Leave Leaf Program Alone, Says Candidate Steve Judy Blasts Changes To Cda’s Rules For Pickup
“Tree City U.S.A” should let its leaves lie, mayoral candidate Steve Judy declared Friday.
Judy called a press conference Friday to express outrage at recent changes to the city’s leaf pickup program.
This year, for the first time, the city is requiring residents to bag or box their leaves and drop them beside garbage cans for city waste haulers to cart away.
Previously, the city let residents rake leaves directly into gutters, but haulers were finding everything from cats to crankshafts when they chopped the leaves into compost.
To save money and time, city officials bagged that program and now plan to dump the boxed-up leaves in the Kootenai County landfill.
Judy, who is challenging Mayor Al Hassell, said he believes that change creates an unnecessary physical and financial burden for the city’s most senior residents.
Two weeks before Election Day, Judy stood in the leaf-caked lawn of resident Ron Sowers and said it’s difficult for elderly residents to find time and energy to rake, let alone bag, leaves.
“The city should be concerned about taking away a traditional service,” he said.
The 67-year-old Sowers said last year he paid neighborhood teenagers $55 to rake his yard. This year, he said, he’ll have to add $5 for bags.
“It’s going to take at least 40 bags,” he said. “And the whole thing’s just going to be a lot more involved.”
Hassell, meanwhile, described the changes as minor. The city would still haul the leaves. Residents now just need to box them up.
“It is a change - there’s no doubt about it, and people don’t like change,” he said. “But it’s just a small step from raking them to the curb to raking them into bags.”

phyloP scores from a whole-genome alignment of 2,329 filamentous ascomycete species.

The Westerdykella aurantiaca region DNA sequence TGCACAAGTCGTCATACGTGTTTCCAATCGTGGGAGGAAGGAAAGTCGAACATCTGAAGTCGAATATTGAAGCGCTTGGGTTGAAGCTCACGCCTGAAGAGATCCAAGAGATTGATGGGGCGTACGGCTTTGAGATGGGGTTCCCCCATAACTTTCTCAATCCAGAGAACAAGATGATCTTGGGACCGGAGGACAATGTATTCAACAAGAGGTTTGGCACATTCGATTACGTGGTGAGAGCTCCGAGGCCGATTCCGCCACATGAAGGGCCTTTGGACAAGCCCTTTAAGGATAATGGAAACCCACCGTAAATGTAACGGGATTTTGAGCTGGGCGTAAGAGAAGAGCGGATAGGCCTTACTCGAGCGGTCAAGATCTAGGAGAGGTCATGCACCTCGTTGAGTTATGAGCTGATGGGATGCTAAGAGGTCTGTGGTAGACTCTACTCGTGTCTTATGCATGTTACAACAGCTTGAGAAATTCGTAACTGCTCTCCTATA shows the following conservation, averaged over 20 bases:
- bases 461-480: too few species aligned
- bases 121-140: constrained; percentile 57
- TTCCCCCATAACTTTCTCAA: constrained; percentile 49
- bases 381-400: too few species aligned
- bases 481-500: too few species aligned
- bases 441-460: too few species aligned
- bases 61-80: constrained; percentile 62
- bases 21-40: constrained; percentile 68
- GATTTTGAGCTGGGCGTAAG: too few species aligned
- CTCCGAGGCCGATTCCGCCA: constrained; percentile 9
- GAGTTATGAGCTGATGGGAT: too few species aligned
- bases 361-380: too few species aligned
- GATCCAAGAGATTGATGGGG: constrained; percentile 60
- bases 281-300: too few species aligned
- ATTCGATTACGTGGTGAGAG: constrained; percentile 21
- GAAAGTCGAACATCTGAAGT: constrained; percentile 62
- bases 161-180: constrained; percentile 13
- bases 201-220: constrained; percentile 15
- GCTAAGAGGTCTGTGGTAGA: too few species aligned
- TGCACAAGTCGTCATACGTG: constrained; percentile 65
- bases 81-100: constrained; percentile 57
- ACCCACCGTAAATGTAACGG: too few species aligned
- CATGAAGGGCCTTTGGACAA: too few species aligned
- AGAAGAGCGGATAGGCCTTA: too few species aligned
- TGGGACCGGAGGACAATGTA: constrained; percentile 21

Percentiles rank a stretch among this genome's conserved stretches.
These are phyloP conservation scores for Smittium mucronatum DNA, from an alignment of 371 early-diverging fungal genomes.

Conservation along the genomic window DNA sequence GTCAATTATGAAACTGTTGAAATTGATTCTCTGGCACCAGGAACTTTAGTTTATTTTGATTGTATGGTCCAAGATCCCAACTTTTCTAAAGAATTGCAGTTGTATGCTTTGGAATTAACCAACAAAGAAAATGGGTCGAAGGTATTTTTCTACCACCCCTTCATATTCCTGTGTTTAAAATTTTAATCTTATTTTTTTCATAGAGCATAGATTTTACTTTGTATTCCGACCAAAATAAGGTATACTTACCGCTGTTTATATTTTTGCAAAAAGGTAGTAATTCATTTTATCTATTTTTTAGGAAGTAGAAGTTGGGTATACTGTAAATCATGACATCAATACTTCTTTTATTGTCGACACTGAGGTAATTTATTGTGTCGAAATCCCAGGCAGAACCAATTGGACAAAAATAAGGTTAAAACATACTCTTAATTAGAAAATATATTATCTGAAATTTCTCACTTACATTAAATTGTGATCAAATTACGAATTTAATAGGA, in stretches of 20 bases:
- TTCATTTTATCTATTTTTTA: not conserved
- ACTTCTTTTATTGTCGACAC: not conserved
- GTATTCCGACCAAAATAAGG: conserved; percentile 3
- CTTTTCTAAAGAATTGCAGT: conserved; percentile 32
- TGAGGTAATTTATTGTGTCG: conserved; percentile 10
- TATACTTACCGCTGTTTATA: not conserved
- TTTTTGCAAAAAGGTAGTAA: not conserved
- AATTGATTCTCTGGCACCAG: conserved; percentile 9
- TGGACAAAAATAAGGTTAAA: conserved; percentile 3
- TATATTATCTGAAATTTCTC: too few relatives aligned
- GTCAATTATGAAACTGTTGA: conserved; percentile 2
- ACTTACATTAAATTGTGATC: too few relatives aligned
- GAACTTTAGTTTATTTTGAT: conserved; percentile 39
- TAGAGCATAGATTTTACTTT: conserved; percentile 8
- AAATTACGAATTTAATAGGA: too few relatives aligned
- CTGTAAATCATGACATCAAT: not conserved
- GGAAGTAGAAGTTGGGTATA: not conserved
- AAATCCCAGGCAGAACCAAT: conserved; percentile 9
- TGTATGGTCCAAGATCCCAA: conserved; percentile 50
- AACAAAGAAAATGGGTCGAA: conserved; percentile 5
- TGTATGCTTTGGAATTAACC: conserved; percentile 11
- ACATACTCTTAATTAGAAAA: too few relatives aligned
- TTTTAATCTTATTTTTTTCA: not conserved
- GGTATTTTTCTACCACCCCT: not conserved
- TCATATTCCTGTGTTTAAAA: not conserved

The mayor also commented, “When I had a senior next door, I used to go down and shovel the driveway or send the kids down to do the leaf raking. There are ways of getting it done. If they don’t have the money and physical ability, there are community groups to help.”
Besides, Hassell said, paying a contractor to haul the leaves away costs $18,000 a year. The old program cost $45,000 a year, and that didn’t include the equipment and personnel costs of having city workers do the hauling and composting.
“We’re doing less, but it’s costing much less,” Hassell said.
But Judy, who formerly led a business lobbying group that pushed local governments to cut spending, said leaf pickup is a direct-service program worth spending money on.
Judy couldn’t say how much the city should be willing to spend to return to the old way of doing business.
“Whether it’s $20,000, $30,000, I just don’t know,” he said. “I just know some citizens see the change and think it doesn’t make sense.”
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